When Taisy was almost an adult, her family fell apart when her father left her mother and additionally disowned her and her twin brother, Marcus. Dad then married his mistress and had a new child, Willow, whom Taisy has only seen once, in infancy. The new family is everything Dad wanted, and Taisy – now in her mid-30s – has done her best to leave these scars in her past. When Dad calls out of the blue and asks her to come stay with him, everyone’s lives start to unravel.
The Precious One is told from alternating points of view. First, we have Taisy’s story, in dealing with her past for the first time in seventeen years. She has to confront the childhood friend she betrayed. She deals with jealousy with regards to the new, perfect family. She’s on a mission to discover the truth about her dad’s past. Then there’s Willow, who has been thrust into public life, unprepared, for the first time after the heart attack that brought about this whole series of events. She feels betrayed by having to attend private school (instead of the homeschooling she’s had her whole life). She’s worried about Taisy and why Dad wants her to come. She feels guilty and responsible for Dad’s heart attack.
This was exactly the story I needed right now. I’ve loved Marisa de los Santos since discovering her books all the way back in my first year of blogging, in 2008. Her books are comfort-books for me, delicately written, addressing many topics in a subtle and competent way. I never feel like they are over the top, or tackle too much, or moralize. She knows exactly how to write characters to make them very real. This book was exactly that, and I loved it so, so much.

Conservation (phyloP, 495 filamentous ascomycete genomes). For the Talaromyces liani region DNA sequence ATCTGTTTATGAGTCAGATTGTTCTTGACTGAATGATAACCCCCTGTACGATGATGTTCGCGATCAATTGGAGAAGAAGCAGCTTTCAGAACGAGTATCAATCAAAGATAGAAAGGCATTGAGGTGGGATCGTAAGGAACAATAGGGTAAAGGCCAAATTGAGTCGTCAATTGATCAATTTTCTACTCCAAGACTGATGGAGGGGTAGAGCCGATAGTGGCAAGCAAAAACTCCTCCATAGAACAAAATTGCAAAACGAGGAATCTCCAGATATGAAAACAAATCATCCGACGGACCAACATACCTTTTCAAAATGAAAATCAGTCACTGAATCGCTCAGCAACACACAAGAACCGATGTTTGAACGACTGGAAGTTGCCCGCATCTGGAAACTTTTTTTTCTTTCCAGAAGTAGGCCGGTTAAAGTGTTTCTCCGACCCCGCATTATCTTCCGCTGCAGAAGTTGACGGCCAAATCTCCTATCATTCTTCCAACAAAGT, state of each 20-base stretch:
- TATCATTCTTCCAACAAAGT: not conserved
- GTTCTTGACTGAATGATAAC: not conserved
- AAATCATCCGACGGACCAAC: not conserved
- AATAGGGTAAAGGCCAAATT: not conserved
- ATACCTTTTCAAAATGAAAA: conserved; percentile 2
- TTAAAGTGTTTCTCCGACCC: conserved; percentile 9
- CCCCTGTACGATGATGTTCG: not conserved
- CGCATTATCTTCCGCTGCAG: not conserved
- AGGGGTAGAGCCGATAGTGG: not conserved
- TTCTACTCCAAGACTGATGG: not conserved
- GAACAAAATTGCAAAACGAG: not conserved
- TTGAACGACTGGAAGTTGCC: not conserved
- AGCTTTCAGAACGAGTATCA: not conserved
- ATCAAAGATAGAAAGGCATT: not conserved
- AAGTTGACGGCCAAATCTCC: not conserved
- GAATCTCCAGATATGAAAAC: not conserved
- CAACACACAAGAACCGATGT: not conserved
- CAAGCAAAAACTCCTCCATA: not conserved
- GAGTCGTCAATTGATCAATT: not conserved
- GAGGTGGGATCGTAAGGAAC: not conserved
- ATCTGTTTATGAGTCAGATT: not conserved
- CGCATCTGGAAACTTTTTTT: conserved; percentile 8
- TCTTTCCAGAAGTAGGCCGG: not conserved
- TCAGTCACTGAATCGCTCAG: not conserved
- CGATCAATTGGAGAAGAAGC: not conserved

One personal note: I’d started listening to the audiobook of Middlemarch before this book, and decided I wasn’t quite in the mood for it. Then it turned out that Middlemarch was a huge thematic element in this book and that the text gave away pretty much the entire story. So if you don’t like spoilers and you haven’t read/want to read Middlemarch, you might consider doing so first. For me, I don’t mind spoilers with this particular book, and now – thanks to The Precious One – I’m looking forward to going back to my audio of Middlemarch in the near future.
Performance: The audiobook is read by Arielle Delisle and Abby Craden. The performance didn’t detract or enhance the book in any way for me, to be honest. I’m not generally a fan of the way audio narrators read teenage voices, so the Willow sections were a bit much for me, but that didn’t diminish the book the way a bad performance would have. It just wasn’t particularly noteworthy, either.